Take the initiative

Take the initiative


One of my fondest memories of any political campaign takes me back to October, 2003. John Sullivan, who is now a town councilor, was interviewing me in Fishbein Park during Celebrate Wallingford. I was running for mayor at the time. Mr. Sullivan was intending to use the interview for his talk show on WPAA, Wallingford’s local public access television station. Wallingford Center, Inc., which sponsored the event, claimed jurisdiction, however, and stopped the interview. No one who was challenging the mayor would be giving an interview for TV in the public square during that campaign season! Nice try, Mike.

One of the legacies of that dust-up, however, has been the proliferation of unabashed politicking during Celebrate Wallingford on the same piece of real estate where I was barred from giving an interview in 2003. In recent years, during Celebrate Wallingford, you can’t go 10 yards without bumping into a campaign operative wearing political buttons or T-shirts, or candidates handing out stuff like chip-clips, pads and pencils, and trinkets of all sorts. Although many candidates are low-key, the conventional political wisdom is that all candidates should at least be seen at Celebrate Wallingford. (I’ve discounted the rumors that someone takes actually attendance.)

Wallingford Center, Inc. has changed, too. It’s gone radical. Not only is it not stopping campaign activities, it has approved of the idea that both political parties could have fundraising booths as part of the Celebrate Wallingford festivities, maybe starting next year. It’s too soon of course to say what the arrangements will be, or whether the Republicans and Democrats will participate, as there are costs involved. But wouldn’t that liven things up?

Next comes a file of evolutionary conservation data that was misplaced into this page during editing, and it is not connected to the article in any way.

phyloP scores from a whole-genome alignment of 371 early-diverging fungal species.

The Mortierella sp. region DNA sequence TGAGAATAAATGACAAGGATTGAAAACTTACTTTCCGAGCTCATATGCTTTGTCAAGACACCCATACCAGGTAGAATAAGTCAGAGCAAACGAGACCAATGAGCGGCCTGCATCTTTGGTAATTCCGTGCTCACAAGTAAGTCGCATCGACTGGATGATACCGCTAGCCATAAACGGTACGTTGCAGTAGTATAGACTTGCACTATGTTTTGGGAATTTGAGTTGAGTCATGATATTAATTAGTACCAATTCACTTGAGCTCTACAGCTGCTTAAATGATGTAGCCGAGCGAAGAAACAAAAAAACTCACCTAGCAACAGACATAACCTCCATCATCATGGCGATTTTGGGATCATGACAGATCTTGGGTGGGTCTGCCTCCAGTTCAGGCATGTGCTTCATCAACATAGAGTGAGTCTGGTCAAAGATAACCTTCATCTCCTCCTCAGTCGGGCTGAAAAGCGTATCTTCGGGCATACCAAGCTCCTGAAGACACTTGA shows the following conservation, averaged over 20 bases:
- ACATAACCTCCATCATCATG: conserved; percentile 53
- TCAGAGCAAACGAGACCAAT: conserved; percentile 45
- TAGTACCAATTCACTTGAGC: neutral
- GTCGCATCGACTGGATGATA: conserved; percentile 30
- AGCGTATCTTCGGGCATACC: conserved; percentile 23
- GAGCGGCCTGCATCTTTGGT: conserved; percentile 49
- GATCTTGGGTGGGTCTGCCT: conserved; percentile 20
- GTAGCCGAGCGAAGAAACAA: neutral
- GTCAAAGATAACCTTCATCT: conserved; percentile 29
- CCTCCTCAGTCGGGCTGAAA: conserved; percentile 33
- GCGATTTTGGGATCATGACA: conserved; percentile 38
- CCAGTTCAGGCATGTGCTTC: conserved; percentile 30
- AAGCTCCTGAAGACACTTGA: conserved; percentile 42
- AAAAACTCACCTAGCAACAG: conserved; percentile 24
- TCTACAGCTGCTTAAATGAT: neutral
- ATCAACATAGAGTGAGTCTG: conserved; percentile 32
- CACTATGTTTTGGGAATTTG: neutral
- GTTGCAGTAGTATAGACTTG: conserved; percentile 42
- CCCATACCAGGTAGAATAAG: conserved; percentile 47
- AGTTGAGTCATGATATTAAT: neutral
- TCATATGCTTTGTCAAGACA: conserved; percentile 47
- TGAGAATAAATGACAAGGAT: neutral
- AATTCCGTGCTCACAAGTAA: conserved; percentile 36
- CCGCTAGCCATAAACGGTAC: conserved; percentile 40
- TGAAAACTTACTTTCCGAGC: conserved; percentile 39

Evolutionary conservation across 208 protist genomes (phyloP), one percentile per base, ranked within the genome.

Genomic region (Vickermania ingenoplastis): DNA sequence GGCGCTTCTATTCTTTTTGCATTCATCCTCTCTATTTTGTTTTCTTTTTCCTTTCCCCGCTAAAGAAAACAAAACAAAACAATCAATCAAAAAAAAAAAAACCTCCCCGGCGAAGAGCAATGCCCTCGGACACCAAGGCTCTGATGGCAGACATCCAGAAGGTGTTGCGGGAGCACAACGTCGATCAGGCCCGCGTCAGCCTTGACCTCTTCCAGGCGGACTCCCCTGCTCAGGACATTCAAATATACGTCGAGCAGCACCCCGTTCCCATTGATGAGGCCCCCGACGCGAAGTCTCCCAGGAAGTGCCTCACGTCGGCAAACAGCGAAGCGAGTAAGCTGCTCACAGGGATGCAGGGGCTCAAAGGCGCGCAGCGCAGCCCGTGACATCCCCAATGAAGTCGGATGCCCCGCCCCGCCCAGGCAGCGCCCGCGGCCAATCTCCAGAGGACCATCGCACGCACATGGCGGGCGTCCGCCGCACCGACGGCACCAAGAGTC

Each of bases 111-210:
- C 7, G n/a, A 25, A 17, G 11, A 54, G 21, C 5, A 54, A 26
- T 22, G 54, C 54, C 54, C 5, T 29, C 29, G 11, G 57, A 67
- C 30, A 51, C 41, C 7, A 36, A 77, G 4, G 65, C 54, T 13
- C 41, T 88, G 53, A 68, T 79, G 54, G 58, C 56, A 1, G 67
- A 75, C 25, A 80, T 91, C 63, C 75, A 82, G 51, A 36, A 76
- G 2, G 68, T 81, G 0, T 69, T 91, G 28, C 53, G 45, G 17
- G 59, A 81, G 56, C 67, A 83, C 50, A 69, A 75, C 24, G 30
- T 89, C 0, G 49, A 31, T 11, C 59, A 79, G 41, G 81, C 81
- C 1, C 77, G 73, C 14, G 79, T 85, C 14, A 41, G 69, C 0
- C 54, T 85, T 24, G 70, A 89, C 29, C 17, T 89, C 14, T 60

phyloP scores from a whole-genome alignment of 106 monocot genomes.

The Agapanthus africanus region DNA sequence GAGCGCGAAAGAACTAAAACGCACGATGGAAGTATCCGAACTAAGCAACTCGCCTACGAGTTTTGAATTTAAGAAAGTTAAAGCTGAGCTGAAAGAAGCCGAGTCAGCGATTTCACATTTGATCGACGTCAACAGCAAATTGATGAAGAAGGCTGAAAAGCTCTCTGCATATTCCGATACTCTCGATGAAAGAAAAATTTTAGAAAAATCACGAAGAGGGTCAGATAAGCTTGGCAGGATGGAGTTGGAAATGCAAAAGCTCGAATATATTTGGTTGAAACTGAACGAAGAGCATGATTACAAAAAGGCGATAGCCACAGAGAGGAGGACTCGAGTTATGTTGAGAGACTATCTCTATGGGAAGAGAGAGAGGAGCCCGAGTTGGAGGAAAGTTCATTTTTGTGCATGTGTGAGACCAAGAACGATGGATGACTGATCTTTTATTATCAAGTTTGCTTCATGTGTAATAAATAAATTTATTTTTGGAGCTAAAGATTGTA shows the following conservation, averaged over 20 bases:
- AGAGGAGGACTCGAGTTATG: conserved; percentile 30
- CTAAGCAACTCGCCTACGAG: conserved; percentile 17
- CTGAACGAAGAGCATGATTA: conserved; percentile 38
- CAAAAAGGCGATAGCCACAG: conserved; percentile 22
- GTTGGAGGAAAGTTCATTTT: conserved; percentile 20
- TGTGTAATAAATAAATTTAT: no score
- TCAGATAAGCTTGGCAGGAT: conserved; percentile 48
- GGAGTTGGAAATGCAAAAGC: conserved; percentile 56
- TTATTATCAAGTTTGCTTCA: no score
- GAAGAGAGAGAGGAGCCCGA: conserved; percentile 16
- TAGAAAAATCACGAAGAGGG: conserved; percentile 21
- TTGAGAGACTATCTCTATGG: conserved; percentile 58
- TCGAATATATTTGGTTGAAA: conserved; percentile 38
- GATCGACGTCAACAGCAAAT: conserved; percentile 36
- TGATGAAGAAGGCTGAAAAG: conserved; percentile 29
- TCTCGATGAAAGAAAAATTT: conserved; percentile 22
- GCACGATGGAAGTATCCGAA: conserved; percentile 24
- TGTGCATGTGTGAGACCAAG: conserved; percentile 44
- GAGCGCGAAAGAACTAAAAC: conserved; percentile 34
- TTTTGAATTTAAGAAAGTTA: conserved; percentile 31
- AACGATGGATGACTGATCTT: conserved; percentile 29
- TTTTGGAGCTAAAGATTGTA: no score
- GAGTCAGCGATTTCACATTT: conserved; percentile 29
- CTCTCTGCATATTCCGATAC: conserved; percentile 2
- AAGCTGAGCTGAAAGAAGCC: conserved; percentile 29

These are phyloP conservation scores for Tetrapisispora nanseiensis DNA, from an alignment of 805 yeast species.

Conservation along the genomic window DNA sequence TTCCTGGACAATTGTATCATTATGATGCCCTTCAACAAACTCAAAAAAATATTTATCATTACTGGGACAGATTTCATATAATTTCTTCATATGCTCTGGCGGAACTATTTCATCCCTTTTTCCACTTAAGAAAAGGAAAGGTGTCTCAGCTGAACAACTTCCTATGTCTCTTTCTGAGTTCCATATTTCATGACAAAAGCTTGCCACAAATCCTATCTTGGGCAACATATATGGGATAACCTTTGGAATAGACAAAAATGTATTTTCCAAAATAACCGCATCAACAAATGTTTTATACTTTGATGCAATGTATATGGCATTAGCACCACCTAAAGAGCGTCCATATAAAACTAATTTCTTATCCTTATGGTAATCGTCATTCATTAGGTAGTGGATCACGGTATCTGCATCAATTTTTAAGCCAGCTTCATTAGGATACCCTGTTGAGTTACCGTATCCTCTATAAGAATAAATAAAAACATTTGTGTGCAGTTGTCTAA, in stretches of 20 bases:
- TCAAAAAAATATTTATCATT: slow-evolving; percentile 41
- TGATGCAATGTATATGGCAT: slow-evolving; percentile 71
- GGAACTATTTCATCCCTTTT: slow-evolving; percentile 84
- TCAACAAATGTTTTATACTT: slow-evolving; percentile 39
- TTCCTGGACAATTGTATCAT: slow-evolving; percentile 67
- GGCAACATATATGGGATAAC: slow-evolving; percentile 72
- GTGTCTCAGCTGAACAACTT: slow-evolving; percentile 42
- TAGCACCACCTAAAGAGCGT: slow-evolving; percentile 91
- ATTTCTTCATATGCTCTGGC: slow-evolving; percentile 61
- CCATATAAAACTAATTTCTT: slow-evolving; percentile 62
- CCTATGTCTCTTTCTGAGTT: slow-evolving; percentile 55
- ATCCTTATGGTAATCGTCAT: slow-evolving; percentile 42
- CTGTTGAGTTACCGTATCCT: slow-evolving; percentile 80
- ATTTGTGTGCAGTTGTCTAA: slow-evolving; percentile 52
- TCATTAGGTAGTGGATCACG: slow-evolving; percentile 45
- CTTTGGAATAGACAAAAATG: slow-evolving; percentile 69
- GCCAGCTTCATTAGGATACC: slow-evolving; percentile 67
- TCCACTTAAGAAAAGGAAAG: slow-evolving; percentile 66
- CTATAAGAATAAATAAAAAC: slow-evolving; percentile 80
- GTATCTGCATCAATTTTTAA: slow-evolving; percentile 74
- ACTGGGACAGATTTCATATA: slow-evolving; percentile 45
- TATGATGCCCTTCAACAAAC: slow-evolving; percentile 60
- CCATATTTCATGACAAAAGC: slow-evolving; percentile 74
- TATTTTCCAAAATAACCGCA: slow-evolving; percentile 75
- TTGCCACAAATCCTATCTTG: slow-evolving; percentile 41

Imagine Democrats and Republicans manning their own displays, a place where candidates could station themselves, schmooze, and sell food or other products to raise funds.

Thanks to this new policy, we’d not only get great food from the vendors, but also old-fashioned American grass roots electioneering. You can’t beat that combination.

Has any candidate ever picked up extra votes by politicking at Celebrate Wallingford? I doubt it and it’s all theory anyway. But has anything like this ever happened to you? You go to Celebrate Wallingford and browse the displays. You head towards the food booth that has the shortest line, when out of nowhere ... whammo! It’s a candidate. He/she is polite and pleasant and offers some campaign literature, which you promise to read later. You look around for an escape but the encounter is mercifully brief. The candidate is gone as quickly as he/she appeared. You keep your head down and quickly head to a table to eat. You want a place mat; you look around, and eureka! You reach for the campaign literature and that solves the place mat problem. You stuff yourself with great food, and your tour of the Celebrate Wallingford resumes. But no one changed your vote.

We shouldn’t be reluctant to engage our future elected officials, however, and here is my devilish suggestion. Change your mindset; that’s the new big thing in town. When you go to Celebrate Wallingford, don’t wait for the candidates to approach you. Take the initiative and approach them. Most will stand their ground.

Start up a serious conversation, and tell them what concerns you. Ask about the issues that are on your mind. Give the candidates a chance to earn your vote by giving them an interview like the one John Sullivan and I never got to finish. The candidates should appreciate the time and attention, and it would be useful for all involved.

By the way, while you’re in the area, stop by WPAA’s booth. We hope to be broadcasting a live Citizen Mike Show on Saturday and we might have a candidate or two stop by as guests for a quick, friendly chat. Times have really changed.

See you there!

Mike Brodinsky is a former town councilor, chairman of the School Roof Building Committee and host of public access show “Citizen Mike.”

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